Hop Take: Craft Beer’s Last Call Is Far, Far Away, and More Beer News


3 minute Read

Hop Take: Craft Beer’s Last Call Is Far, Far Away, and More Beer News

Photo By BrewDog / Facebook

The second week of April, 2017 will forever be known in beer circles as the week big beer punched up to bigger beer, and bigger beer punched right back. I’m talking, of course, about The New York Times opinion piece, “Last Call for Craft Beer” by Jim Koch, the founder of Boston Beer Company, and the subsequent (mocking) response by the MillerCoors blog Behind The Beer.

Koch argues in his opinion piece that lazy government oversight will cause craft beer to fall into the hands of big beer companies. The two mega brewers AB InBev and MillerCoors, Koch writes, will monopolize the market even more and cause craft beer growth to grind to a halt. MillerCoors’ response not so slyly attributes Koch’s attitude to Boston Beer’s declining share price, then goes on to say that big beer actually has been supporting craft beer for longer than anyone else (which I don’t think anyone’s buying).

All mockery aside, though, Koch has a bit of a point here. Consolidation into two giant beer conglomerates isn’t good for competition — especially when beer distributors are controlled by those very same conglomerates. But it’s not like Boston Beer Company is some small bubble desperately trying to avoid being absorbed by a larger bubble. Seriously. Just look at how many brands Boston Beer Company owns. (Not that that’s a bad thing. I’m a fan of plenty of its beers).

For beer drinkers, the last call is far from near. And no, VinePair hasn’t been paid off by MillerCoors to agree with the MillerCoors blog post. There was a slowdown in craft beer growth in 2016, but it’s by no means a contracting market. There are more than 5,300 breweries in the United States — more than ever before — and growth is growth. I don’t know about you, but that has me feeling pretty good, and that’s not just from the wide variety of beers I get to drink.

Craft beer is still growing despite all the buyouts, partial buyouts, and “strategic partnerships.” Small breweries are popping up in places that used to only know the taste of fizzy, slightly alcoholic yellow water. There are plenty of craft brewers out there who have had much less success than Koch who are extending last call into the indefinite future. I’m optimistic, stupidly or not, and look forward to only hearing “last call” inside the four walls of a bar.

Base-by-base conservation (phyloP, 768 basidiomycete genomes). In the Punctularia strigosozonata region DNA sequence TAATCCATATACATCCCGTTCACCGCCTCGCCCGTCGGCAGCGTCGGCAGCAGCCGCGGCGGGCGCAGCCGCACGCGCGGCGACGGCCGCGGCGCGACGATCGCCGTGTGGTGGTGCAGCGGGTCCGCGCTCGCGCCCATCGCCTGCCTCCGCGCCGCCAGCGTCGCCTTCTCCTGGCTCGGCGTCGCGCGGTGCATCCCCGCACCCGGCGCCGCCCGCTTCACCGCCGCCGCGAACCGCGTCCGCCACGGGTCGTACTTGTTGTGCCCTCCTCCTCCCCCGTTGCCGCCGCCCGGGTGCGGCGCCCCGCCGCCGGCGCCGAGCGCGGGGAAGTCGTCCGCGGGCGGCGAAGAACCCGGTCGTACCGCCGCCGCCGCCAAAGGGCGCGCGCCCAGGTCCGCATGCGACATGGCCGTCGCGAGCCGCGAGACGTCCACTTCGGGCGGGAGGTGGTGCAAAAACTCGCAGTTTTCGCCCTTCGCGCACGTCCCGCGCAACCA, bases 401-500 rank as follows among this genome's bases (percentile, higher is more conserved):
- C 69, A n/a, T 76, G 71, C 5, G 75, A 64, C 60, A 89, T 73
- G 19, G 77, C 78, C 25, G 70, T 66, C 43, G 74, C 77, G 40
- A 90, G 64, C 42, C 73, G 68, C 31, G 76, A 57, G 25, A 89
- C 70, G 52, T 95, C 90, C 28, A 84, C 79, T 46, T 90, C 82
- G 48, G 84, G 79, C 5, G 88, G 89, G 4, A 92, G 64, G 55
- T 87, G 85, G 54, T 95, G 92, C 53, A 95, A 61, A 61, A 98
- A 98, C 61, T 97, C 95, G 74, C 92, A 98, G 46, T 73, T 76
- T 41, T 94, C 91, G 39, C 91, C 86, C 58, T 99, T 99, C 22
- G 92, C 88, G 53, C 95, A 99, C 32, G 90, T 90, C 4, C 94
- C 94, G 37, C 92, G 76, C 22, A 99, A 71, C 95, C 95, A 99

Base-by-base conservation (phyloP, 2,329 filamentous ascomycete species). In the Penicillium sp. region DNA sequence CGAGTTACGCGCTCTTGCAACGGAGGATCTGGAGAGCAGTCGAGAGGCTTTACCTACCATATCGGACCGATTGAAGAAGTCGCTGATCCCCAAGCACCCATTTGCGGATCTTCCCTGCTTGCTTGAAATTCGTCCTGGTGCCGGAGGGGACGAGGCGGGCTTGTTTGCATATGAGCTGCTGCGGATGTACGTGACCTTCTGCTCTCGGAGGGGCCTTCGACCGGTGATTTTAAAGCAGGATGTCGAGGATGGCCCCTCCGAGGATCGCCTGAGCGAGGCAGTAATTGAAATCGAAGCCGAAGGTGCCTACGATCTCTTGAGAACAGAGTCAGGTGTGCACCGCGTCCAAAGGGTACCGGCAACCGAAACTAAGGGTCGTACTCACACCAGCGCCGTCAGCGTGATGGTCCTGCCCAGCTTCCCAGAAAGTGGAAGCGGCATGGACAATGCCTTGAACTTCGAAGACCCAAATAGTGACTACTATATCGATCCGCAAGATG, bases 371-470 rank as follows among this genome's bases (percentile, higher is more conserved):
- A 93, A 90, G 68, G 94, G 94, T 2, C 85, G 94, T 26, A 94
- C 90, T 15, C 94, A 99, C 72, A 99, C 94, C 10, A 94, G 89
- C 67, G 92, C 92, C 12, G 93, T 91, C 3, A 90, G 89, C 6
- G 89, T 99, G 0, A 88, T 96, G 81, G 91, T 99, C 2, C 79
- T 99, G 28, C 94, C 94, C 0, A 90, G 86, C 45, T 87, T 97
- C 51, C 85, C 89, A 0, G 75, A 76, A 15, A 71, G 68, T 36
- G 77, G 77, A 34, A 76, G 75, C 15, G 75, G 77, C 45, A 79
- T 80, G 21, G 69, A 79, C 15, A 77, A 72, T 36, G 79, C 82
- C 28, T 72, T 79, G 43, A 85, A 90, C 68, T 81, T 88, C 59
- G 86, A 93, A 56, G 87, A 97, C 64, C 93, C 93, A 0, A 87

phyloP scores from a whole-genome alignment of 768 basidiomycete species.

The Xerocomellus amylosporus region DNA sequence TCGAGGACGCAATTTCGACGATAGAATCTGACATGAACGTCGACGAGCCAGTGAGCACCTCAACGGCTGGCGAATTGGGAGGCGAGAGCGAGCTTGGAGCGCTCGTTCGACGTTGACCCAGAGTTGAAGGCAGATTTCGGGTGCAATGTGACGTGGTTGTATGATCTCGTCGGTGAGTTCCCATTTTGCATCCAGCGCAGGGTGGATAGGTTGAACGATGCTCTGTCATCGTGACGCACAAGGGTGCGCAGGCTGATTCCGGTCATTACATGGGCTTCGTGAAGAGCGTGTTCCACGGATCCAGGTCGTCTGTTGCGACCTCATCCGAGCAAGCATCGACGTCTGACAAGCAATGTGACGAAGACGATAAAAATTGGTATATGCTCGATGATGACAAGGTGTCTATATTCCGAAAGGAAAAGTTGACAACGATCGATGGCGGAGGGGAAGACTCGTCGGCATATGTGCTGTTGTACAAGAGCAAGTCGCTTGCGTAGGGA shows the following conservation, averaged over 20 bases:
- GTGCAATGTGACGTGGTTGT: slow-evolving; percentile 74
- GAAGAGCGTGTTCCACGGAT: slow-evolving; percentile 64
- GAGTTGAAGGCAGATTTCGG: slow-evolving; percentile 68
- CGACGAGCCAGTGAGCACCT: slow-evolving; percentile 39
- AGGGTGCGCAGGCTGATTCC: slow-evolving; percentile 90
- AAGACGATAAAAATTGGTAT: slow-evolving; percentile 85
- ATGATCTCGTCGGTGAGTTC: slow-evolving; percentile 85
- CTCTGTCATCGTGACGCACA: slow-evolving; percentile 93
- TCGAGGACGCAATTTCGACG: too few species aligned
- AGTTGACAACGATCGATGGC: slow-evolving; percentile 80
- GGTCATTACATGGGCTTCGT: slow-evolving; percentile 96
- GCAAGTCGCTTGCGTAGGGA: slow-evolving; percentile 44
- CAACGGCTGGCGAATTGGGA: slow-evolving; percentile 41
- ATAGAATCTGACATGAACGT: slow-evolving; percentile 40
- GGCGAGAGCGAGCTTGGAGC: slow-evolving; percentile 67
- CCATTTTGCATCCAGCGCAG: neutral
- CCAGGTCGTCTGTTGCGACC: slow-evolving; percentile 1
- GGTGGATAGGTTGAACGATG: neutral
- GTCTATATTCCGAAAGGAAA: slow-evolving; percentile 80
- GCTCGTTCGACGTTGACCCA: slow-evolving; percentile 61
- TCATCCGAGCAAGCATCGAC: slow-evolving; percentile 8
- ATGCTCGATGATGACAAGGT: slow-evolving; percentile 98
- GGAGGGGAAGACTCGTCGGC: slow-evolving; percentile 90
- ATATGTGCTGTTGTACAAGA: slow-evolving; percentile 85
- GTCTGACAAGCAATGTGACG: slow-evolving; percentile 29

In other beer news, life moved on.

Sierra Nevada Beer Camp Golden IPA gets a shout out from America’s official beer historian

Time Magazine scored an interesting interview with the Smithsonian’s new beer historian Theresa McCulla for National Beer Day. The Q&A is a good read in its own right, covering everything from a TL;DR history of American brewers to beer purity to McCulla’s declaration that “this is definitely the age of craft beer.”

Oh, yeah, she only name-dropped one six-pack that is in her fridge right now: Sierra Nevada Beer Camp Golden IPA.

BrewDog became decidedly less punk

BrewDog — the Scottish beer company that made a name for itself by being vehemently anti-big beersold a 22 percent stake to TSG Consumer Partners, the company that owns a stake in Pabst Blue Ribbon. Guess article 37.5 of the BrewDog articles of association doesn’t mean what it used to back in 2015 (“The Board will exercise its discretion granted in Article 37.1 to refuse to register any transfer of any Certificated Share to a transferee who is a monolithic purveyor of bland industrial beer.”)

To use BrewDog’s own words, “it is pretty ironic that once-iconic craft brews are being used to push mass market beer sales and lock out other craft beers.”

No one, it turns out, is immune to money. Not even punks. The massive amount of money it’ll take to make that beer hotel looks like it’ll come through, though.

People are writing beer and food pairings like no one has ever eaten and drunk beer at the same time

Where have people been the past, I don’t know, thousand years? Beer and food go together and always have, but publication after publication after publication is writing about beer and food pairings like they just discovered the next cronut. You know what this means. In about seven  months, every publication will be writing about how beer pairings are bullshit and the best pairing is drinking what you like with the food you like.

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